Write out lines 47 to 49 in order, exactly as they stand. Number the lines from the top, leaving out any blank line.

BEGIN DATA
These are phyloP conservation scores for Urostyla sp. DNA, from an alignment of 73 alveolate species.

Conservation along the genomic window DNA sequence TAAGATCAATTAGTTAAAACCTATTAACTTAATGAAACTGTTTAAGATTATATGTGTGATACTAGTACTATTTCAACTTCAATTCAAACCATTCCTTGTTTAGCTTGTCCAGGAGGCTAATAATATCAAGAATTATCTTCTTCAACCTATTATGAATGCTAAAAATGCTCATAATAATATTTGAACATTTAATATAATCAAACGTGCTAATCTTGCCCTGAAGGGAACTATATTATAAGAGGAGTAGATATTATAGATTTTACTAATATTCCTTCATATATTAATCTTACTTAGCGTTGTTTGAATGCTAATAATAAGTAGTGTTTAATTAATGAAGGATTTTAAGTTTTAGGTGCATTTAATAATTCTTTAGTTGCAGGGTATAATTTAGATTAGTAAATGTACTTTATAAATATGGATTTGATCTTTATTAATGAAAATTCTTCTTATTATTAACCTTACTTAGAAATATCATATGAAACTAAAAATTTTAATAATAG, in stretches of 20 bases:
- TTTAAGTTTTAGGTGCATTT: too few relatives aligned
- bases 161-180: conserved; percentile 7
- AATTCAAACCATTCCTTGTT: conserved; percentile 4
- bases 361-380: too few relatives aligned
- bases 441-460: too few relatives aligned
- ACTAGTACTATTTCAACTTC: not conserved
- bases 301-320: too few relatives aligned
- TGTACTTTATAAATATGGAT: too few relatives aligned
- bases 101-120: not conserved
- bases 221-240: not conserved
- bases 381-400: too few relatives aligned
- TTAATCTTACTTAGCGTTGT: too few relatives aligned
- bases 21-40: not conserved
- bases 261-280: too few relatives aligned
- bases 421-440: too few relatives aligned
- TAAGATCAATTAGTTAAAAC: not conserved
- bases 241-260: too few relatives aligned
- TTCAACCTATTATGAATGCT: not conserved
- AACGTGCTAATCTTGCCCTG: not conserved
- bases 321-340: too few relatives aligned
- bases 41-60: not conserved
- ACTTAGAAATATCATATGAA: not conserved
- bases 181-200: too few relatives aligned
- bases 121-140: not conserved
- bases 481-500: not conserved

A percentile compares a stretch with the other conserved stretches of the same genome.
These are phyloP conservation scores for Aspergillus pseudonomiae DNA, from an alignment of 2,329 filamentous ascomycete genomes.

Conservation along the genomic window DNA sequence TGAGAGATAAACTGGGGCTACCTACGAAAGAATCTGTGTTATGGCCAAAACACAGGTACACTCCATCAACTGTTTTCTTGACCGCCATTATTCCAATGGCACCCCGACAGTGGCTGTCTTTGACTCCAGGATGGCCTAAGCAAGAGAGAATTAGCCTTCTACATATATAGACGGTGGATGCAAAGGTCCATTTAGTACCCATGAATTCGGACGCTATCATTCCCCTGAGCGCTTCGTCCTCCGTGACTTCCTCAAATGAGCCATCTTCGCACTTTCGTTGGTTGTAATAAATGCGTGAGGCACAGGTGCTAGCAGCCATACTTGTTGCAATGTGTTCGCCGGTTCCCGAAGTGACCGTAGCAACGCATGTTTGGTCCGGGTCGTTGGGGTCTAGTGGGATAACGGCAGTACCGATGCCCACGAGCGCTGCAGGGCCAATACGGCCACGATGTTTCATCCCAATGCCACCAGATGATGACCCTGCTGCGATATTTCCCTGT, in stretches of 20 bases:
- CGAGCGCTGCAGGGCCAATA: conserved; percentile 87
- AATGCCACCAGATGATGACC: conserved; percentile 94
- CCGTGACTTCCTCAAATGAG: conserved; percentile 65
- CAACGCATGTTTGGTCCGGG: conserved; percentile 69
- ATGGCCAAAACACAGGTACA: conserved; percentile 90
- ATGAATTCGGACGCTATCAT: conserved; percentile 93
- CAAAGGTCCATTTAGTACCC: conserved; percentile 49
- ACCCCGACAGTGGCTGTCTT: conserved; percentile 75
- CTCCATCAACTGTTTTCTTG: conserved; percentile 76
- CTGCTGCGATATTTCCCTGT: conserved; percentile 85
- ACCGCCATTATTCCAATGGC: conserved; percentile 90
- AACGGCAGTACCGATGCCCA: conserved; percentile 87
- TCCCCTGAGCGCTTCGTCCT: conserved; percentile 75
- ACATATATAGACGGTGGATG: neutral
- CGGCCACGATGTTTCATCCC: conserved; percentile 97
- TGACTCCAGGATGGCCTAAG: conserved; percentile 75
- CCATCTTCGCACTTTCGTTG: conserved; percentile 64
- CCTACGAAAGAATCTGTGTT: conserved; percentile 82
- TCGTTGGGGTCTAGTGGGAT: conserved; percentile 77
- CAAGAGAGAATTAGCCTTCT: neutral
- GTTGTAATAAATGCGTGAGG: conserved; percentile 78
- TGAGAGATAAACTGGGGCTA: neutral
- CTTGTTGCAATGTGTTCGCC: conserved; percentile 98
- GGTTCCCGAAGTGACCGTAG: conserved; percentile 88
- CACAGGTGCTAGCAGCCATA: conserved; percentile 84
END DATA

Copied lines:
- CCATCTTCGCACTTTCGTTG: conserved; percentile 64
- CCTACGAAAGAATCTGTGTT: conserved; percentile 82
- TCGTTGGGGTCTAGTGGGAT: conserved; percentile 77